SECURITIES AND EXCHANGE COMMISSION
Litigation Release No. 17355 / February 6, 2002
SECURITIES AND EXCHANGE COMMISSION v. GARY L. MOODY, STEVEN R. MOODY, VIRTUAL PRIVATE MARKETPLACE, LTD., AND BILLPAY SYSTEMS LLC, Civil Action No. 2:02CV-0110B (D. Utah)(filed February 6, 2002).
SEC OBTAINS EMERGENCY RELIEF TO STOP FRAUDULENT INVESTMENT SCHEME
On February 6, 2002, the Securities and Exchange Commission filed an emergency enforcement action in the United States District Court for the District of Utah, Central Division and obtained a temporary restraining order prohibiting defendants Gary L. Moody, Steven R. Moody, Virtual Private Marketplace, Ltd., and Billpay Systems LLC from engaging in the fraudulent offer and sale of securities.
The Commission's complaint alleges that, beginning in 2001, Gary Moody and his brother Steven Moody, lured investors to send their money to Virtual Private Marketplace, Ltd. and Billpay Systems LLC by promising them astronomical investment returns in a short time to be paid out in coupons that could be used at various retail stores. Defendants have raised over $500,000 by falsely claiming that the Moodys were experienced businessmen, had raised a billion dollars, and that Gary Moody was soon to receive four doctorate degrees from Harvard University. In fact, Gary Moody is a convicted felon and Steven Moody filed for personal bankruptcy in 2000. In addition, there is no evidence that the investors' funds have been placed in income generating investments. Instead, investors' funds have been placed in bank accounts controlled by the Moodys and investors are currently being paid their alleged returns with checks that have bounced, while others have received just a fraction of their original investment.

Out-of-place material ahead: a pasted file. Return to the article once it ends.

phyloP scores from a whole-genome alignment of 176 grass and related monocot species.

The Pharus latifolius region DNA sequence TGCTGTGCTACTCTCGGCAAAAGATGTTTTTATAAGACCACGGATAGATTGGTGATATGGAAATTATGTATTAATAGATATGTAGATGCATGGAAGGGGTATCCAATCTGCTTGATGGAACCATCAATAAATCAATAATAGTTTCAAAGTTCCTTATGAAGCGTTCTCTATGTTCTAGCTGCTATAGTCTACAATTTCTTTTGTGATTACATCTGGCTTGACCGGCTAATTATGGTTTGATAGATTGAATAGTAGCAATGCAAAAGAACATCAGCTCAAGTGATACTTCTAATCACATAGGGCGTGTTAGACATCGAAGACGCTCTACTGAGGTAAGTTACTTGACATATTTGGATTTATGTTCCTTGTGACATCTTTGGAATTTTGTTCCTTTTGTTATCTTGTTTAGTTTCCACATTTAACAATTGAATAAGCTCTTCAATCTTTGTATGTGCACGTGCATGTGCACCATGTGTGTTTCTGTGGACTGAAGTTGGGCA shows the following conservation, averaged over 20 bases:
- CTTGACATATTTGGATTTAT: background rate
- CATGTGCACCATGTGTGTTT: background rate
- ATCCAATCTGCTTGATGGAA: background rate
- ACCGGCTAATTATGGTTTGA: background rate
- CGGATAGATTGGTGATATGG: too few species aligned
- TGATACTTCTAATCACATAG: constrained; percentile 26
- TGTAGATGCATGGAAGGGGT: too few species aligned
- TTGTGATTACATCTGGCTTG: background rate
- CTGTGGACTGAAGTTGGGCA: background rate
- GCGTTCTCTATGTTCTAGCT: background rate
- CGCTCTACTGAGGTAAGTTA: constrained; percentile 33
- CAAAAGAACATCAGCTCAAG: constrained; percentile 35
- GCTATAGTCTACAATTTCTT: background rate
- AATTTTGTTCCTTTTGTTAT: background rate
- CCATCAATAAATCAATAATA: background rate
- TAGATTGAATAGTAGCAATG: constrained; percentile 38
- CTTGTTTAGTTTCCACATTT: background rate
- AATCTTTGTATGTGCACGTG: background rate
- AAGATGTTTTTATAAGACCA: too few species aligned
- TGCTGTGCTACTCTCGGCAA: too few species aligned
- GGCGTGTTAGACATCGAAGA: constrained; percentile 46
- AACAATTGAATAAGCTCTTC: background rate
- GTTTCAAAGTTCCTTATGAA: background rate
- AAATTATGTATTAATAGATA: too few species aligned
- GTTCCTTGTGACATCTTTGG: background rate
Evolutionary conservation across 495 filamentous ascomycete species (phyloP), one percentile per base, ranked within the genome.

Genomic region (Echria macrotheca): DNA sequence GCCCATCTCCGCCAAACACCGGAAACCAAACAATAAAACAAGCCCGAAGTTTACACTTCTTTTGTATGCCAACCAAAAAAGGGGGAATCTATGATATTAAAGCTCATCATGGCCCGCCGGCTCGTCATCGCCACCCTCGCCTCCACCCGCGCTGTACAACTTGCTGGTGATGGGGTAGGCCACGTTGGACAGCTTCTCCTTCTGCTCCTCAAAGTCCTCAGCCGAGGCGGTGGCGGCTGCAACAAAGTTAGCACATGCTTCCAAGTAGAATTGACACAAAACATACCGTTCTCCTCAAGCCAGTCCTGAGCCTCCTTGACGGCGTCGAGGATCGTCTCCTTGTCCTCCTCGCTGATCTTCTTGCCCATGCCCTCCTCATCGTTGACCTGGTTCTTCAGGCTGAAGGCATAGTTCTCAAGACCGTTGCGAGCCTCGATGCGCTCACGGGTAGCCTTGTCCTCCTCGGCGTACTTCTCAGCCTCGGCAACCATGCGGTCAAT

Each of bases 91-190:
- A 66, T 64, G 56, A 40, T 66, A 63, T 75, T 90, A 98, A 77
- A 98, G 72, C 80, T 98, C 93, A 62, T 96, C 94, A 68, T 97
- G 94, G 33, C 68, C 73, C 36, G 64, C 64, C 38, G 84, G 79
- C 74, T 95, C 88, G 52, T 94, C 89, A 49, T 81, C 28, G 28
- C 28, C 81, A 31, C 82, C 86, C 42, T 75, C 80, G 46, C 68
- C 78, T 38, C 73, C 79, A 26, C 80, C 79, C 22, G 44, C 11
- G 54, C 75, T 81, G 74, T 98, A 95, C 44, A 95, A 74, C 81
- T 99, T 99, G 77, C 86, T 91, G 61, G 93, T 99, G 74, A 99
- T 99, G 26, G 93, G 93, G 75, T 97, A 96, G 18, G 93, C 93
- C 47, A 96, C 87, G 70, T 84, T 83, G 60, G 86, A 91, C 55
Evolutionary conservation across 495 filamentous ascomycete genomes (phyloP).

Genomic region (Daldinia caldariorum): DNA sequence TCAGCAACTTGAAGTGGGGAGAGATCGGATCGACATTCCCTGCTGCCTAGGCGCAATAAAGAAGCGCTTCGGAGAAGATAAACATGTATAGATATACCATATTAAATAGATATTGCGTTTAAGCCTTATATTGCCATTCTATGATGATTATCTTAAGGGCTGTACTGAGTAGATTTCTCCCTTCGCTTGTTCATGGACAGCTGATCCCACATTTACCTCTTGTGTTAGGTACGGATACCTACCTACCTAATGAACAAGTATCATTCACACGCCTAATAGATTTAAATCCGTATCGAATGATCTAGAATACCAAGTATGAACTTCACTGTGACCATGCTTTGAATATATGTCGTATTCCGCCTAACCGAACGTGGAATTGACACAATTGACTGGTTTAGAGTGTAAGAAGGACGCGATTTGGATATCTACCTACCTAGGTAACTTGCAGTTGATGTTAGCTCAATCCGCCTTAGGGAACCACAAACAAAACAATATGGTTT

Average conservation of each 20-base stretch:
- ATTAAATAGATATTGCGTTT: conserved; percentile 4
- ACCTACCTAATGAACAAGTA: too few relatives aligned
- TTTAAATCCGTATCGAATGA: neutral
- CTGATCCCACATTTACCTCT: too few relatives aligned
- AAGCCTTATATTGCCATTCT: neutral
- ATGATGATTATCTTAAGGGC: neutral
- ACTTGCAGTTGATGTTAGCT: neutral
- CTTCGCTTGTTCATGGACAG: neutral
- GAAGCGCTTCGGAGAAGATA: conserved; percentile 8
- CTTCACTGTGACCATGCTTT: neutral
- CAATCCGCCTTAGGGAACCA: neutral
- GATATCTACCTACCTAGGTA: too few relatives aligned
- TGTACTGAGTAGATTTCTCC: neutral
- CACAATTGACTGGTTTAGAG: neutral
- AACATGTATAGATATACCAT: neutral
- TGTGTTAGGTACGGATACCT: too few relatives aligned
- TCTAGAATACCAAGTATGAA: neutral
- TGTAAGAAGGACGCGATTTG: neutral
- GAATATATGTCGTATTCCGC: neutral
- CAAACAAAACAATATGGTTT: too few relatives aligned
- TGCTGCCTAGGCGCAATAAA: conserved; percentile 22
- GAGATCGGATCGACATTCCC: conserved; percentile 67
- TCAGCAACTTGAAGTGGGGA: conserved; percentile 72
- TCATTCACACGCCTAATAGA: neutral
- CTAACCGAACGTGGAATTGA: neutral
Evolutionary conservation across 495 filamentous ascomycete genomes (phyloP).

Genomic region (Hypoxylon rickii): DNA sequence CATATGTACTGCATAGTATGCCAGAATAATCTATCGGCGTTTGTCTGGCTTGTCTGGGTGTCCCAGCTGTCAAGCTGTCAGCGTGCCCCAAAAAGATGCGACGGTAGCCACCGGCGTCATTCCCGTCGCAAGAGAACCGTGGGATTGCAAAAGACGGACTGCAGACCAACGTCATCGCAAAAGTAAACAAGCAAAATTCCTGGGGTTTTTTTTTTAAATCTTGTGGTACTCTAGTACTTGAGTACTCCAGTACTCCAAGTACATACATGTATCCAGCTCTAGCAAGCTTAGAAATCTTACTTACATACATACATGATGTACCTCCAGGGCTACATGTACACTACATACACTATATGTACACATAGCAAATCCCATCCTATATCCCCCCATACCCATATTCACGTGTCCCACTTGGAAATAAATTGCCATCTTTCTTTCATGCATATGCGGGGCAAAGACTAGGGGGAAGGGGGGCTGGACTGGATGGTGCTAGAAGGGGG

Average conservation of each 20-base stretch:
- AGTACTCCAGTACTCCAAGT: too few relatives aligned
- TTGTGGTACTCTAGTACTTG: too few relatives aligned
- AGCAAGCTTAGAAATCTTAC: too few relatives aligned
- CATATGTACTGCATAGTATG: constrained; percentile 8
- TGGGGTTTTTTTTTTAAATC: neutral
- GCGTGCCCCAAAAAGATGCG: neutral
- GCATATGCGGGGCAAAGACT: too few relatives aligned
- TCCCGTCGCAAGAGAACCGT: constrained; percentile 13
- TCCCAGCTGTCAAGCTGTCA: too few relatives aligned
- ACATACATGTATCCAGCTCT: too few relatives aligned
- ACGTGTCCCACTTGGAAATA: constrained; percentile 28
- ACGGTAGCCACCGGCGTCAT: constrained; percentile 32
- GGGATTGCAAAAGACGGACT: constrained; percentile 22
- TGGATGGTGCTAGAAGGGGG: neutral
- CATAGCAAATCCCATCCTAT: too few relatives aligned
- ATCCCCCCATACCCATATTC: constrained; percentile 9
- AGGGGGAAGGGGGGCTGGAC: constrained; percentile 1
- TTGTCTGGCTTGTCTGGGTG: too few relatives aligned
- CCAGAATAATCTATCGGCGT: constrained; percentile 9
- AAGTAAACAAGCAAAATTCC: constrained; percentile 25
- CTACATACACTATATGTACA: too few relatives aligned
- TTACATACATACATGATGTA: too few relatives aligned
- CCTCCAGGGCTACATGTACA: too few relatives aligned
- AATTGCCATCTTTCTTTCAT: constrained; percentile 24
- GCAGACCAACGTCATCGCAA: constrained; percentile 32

In addition to temporary restraining orders prohibiting further violations of the antifraud provisions of the federal securities laws, the Court ordered an asset freeze, expedited discovery, an accounting, and other interim relief. The Commission also seeks the following permanent relief: (i) permanent injunctions against future violations of Sections 5(a), (c), and 17(a) of the Securities Act of 1933, and Section 10(b) of the Securities Exchange Act of 1934 and Rule 10b-5 thereunder, and; (ii) disgorgement and prejudgment interest; and (iii) the imposition of civil money penalties.
In February 1999, the Commission obtained a default judgment against Gary Moody arising out of a prime bank fraud and he was permanently enjoined from violating the antifraud provisions of the federal securities laws. SEC v. DeSimone, DeCabia and Moody, Civil Action No. 97-CIV-9359 (S.D.N.Y.)(LBS). In connection with the same fraud, Gary Moody pled guilty in 1997 to a scheme to defraud in the first degree in New York State and was sentenced to six months in jail and five years probation.
The Commission wishes to thank the Utah Department of Commerce, Division of Securities, for its assistance in this matter.